|The main culprit...|
Last week, I went to Citizens' Bank Park with my family for the Phillies/Mets game. (school-sponsored) Usually on those days I practically starve myself so I can stuff my face with yummy sweet treats at the game. At this point, I'm somewhat questioning this method now. Ever since the Phillies became a dynasty, prices have gone up and the middle class has to pretty much go, "So wait, you want me to pay just as much for food as I did my ticket??"
Grant it, CBP has their "Dollar Dog Nights" which is every college student's dream: beer and unlimited hot dogs that are quickly boiled and wrapped so enough is made for all of the ramen-infested bellies that want more substance in their lives. But aside from that, some of the online food menus that I've looked at over the past day and a half is absolutely crazy, especially when it's done so that the seating prices don't have to be raised to astronomical levels. Just think, you crappy teams out there; because you guys suck, the food is penalized, and people don't eat your stuff because it's not reasonably priced.
But get this: even when the teams are doing well, the prices go up so the city gets more revenue and the organization itself gets more money to throw around for big names and other big things that I can't think of at this moment. It's a rather vicious cycle when you start thinking about it. Just using Philly as an example because I live in the city, ticket prices this season rose $2 overall, and it's not because nobody's coming to the games. Because there are so many people that come to the games day in and day out, the organization is guaranteed money because the people want to see winners and want to go often. I believe that the statistic is that over 3,000,000 people went to the ballpark last year, and the stadium has had about 115 consecutive sellouts give-or-take a few. Does that mean that the food prices have to be so ridiculously high? I say nay to that one, kids. Since the seating prices are high enough, there has to be a halfway meeting with the food.
Last week, I had a hot roast pork sandwich from Tony Luke's [which has the best cheesesteaks in the city--end of aside] and a bottle of water. Grand total of food (not including the rest of my family): $14.25. What. On Earth...? I understand why the sandwich was so much (it was $9.50, and it's Tony Luke's for God's sake) but the water...why??? I could get water from a tap with the same quality as Dasani! Anyway, although some of the prices at the park are reasonable (Chickie and Pete's crab fries are about $6.50 the last time I checked--and that's enough for about two people), the prices of drinks are rather uncalled for.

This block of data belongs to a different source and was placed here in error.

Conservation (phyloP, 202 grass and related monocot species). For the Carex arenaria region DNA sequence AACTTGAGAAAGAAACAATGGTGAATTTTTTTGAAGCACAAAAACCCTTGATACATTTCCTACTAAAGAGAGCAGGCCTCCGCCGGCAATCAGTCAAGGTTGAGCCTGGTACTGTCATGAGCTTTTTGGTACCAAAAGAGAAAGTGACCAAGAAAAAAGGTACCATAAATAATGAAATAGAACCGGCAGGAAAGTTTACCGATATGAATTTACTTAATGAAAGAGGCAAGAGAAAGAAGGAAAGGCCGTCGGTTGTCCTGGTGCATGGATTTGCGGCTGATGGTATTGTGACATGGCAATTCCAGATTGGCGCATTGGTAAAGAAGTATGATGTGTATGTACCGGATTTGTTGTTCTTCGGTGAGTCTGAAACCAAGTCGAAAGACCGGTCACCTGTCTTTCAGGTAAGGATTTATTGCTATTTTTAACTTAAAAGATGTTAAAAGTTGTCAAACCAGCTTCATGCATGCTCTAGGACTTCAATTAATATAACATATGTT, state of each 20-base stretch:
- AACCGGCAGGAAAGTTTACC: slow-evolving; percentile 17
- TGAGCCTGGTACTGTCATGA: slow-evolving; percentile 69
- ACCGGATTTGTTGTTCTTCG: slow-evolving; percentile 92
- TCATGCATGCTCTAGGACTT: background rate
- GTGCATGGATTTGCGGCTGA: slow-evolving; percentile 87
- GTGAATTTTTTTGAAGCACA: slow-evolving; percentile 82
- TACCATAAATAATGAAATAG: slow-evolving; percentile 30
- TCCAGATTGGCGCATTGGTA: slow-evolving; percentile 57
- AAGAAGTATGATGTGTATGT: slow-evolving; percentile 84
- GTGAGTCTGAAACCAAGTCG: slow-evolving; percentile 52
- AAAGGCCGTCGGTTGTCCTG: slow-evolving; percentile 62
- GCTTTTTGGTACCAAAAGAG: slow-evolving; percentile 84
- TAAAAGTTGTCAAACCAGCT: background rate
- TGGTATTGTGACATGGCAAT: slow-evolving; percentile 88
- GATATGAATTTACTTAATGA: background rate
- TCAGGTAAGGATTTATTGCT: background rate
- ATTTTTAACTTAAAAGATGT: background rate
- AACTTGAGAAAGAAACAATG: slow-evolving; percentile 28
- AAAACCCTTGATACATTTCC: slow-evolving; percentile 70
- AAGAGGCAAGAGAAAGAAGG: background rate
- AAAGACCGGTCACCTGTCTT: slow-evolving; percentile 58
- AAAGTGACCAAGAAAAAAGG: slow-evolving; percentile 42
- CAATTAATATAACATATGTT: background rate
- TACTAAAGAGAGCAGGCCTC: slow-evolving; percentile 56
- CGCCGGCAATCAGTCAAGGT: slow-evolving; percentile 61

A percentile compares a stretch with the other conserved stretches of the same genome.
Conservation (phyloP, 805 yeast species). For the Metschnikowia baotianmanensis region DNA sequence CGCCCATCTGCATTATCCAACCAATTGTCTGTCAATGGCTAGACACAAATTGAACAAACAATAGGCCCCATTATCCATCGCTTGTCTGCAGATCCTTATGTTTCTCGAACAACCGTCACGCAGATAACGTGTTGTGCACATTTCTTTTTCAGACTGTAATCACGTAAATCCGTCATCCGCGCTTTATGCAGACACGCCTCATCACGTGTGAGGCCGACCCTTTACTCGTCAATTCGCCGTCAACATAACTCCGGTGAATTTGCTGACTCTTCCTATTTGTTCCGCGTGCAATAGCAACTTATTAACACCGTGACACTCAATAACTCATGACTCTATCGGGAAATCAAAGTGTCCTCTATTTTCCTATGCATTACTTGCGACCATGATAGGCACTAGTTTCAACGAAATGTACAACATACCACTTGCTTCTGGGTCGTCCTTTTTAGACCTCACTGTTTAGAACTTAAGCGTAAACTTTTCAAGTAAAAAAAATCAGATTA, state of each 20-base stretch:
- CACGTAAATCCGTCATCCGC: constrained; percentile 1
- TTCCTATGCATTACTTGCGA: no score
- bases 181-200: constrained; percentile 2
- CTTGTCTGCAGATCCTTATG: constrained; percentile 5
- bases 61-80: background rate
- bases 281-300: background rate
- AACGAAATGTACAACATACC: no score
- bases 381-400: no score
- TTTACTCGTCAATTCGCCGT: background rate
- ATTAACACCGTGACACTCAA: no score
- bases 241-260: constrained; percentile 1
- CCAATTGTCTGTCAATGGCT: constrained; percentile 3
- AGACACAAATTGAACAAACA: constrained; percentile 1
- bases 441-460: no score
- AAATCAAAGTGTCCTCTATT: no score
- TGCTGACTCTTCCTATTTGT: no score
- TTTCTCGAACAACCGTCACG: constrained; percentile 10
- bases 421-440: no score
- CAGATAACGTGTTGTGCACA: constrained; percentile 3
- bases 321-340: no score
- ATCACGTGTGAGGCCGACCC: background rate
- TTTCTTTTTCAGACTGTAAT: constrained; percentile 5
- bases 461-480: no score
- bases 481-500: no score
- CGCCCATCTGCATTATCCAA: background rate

It's a real sneaky ploy, but it's somewhat unethical. To be perfectly frank (see what I did there?) about this whole thing, you actually need water more than food to survive. You shouldn't ask someone for water that costs $5 in order to either replenish thirst on a hot day or to wash down 20 under-boiled hot dogs that your body just ingested. Be thankful that we even have the money to spend during this recession to do leisurely things like sit down with family at the ballpark and eat and watch the home team be awesome and everything related to that.
I know one post about complaints isn't going to save the world of this problem. If people are hungry or thirsty, they will buy something. After all, you're usually not allowed to bring any foreign food or drink into stadiums. There's also the issue with tailgaters eating [and boozing] before the games in the parking lots so whomever doesn't have that luxury of coolers and portable grills has to find a way to stuff the face while at the stadium. I guess season ticket holders are smart enough to avoid these things every time they go to a game.
How did my inspiration turn for inanimate objects? I just expanded on a complaint about a bottle of water. Man, I guess this means I'm a crazed writer and I'll get a good job someday.